The USA Rice Federation provided a comparison table for many types of rice:
The information in this table was taken from the U.S. Department of Agriculture, Agricultural Research Service, 2002. USDA Nutrient Database for Standard Reference, Release 15 (August, 2002).
For the measure of 46.25 grams grams of brown and white long-grain cooked rice, you can conclude from the table that:
- Brown rice is 2.7x richer in dietary fiber than white rice.
- White rice has almost same number of carbohydrates with brown rice (negligible).
- The number of calories is almost the same
- For minerals, the brown rice is richer than white rice.
Now, as you see, brown rice and white rice have similar amounts of calories and carbohydrates, so there might not be a huge difference after all, right? Not really, the main differences between the two forms of rice lie in processing and nutritional content, researched by a Wikipedia page:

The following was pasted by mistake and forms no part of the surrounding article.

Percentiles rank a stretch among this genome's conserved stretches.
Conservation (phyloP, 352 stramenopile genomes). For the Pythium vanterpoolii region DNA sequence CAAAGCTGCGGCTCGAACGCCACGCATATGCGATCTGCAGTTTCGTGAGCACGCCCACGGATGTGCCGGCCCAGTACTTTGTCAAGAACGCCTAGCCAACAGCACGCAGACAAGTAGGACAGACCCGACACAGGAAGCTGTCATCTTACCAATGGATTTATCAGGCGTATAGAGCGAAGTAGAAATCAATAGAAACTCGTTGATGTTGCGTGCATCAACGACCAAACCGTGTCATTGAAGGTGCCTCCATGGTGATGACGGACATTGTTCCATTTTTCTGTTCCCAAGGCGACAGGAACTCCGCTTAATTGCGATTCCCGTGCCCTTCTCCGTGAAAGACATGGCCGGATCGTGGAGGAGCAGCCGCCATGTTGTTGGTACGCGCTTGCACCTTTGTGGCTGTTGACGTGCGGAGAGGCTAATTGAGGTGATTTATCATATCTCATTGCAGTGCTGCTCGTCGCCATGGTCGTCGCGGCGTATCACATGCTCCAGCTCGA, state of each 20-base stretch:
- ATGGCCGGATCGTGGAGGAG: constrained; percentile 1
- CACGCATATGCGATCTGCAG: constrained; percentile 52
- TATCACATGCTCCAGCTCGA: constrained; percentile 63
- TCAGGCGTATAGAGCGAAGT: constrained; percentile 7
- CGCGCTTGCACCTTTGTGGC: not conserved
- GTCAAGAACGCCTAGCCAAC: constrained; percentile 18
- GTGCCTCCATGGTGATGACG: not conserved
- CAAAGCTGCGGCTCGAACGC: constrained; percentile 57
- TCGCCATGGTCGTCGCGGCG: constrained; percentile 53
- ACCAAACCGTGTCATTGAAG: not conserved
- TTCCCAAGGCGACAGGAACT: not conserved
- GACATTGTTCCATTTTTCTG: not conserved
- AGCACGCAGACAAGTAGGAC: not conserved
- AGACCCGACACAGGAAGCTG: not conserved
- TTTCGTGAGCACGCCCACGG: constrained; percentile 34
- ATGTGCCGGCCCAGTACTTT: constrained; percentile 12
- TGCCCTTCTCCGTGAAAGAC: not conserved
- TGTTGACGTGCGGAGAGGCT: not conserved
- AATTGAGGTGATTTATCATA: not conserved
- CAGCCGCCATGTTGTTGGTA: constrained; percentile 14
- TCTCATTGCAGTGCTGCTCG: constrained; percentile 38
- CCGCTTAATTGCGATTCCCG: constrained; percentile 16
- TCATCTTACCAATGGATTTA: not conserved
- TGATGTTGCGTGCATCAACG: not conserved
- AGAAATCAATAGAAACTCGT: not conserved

When only the outermost layer of a grain of rice (the husk) is removed, brown rice is produced. To produce white rice, the next layers underneath the husk (the bran layer and the germ) are removed, leaving mostly the starchy endosperm.
Several vitamins and dietary minerals are lost in this removal and the subsequent polishing process. A part of these missing nutrients, such as vitamin B1, vitamin B3, and iron.
Sometimes, they are added back into the white rice making it "enriched", as food suppliers in the US are required to do so by the Food and Drug Administration.
One mineral not added back into white rice is magnesium; one cup (195 g) of cooked long grain brown rice contains 84 mg of magnesium while one cup of white rice contains 19 mg.
When the bran layer is removed to make white rice, the oil in the bran is also removed. Rice bran oil may help lower LDL cholesterol.
Additionally, researchers at the Harvard School of Public Health reported that eating two or more servings of brown rice weekly seems to be associated with a lower risk of developing type 2 diabetes. They also report that eating five or more servings of white rice per week is associated with an increased risk.
The scientists examined rice consumption and diabetes risk in 39,765 men and 157,463 women in three large studies. They analyzed responses to questionnaires completed every four years about diet, lifestyle, and health conditions.